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© Songman Kang, Hanyang University
Whether bigger police budget and more police officers cause crime to fall has been our main research question so far, but just as important is by how much crime falls. But what would be a good way to measure this?
Elasticity is a widely used by economists to quantify how responsive one factor is with respect to the change in another factor.
If we want to know how responsive the rate of crime is with respect to the number of police working hours, we would construct the elasticity in the following way:
elasticity=(percent change in the rate of crime)/(percent change in the number of police working hours)
For example, if we observe that crime rate falls by 5 percent after police working hours increased by 10 percent, we would say that
“the elasticity of crime rate with respect to police working hours is equal to -0.5 (= \(\frac{-5}{10}\)).”
An important advantage of elasticity is that it is unit-independent. Suppose we simply compare the change in crime rates with the change in police working hours instead. We then would have to specify the units we used for crime rates and police working hours (increasing police hours by 2,000 hours led to a reduction of 100 crimes, for example). On the other hand, elasticity is simply a ratio of two percent changes and does not involve a unit.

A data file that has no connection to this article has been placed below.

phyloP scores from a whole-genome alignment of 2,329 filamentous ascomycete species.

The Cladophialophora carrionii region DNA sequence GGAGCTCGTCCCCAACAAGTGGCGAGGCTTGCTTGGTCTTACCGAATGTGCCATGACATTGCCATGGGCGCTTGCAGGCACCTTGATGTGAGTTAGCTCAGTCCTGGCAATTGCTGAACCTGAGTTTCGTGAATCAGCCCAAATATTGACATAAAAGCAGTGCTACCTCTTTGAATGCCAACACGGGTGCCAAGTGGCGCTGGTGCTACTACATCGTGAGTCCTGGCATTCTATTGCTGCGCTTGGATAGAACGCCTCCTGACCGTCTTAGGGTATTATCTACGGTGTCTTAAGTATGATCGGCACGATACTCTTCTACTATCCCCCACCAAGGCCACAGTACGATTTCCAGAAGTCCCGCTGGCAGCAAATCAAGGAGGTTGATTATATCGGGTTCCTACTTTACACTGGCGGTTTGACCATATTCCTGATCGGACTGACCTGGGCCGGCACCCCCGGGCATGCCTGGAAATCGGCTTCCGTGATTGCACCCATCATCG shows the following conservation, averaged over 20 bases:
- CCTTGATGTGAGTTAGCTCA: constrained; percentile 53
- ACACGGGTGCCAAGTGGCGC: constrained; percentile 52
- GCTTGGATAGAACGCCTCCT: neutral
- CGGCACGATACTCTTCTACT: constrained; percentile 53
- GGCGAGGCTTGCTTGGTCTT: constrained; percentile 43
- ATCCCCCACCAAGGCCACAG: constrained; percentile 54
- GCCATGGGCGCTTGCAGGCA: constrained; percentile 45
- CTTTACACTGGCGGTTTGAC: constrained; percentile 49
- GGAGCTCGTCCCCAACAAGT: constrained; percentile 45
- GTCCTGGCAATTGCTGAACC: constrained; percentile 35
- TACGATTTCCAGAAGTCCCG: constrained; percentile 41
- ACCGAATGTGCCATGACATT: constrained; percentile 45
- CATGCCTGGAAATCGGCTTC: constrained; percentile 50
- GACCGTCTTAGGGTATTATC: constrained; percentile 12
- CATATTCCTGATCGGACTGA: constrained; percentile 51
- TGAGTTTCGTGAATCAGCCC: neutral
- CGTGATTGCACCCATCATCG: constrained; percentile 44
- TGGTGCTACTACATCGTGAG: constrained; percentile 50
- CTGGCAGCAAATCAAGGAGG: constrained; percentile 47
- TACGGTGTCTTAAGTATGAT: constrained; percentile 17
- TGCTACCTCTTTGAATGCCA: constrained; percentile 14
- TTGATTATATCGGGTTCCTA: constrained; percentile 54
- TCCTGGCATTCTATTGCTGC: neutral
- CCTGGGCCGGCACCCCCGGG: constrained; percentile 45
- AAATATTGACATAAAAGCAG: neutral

Let’s look at the magnitudes of the estimated effects of police on crime using elasticity. Draca, Machin and Witt (2011) find that the elasticity of crime with respect to police presence is approximately -0.3. Evans and Owens (2007) conclude that the elasticity of crime with respect to the police force size is equal to -0.26 for property crimes and -0.99 for violent crimes. Aaron Chalfin and Justin McCrary report that the elasticity with respect to the police force size is -0.17 for property crimes and -0.35 for violent crimes.
Overall, existing research evidence suggests that a 10 percent increase in police would result in a 2-4 percent crime drop.


  • Chalfin, Aaron, and Justin McCrary. “Are US Cities Under-Policed? Theory and Evidence.” Review of Economics and Statistics, forthcoming.
  • Draca, Mirko, Stephen Machin, and Robert Witt. “Panic on the Streets of London: Police, Crime, and the July 2005 Terror Attacks.” American Economic Review 101.5 (2011): 2157-2181.
  • Evans, William N., and Emily G. Owens. “COPS and Crime.” Journal of Public Economics 91.1 (2007): 181-201.
© Songman Kang, Hanyang University
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Economics of Crime

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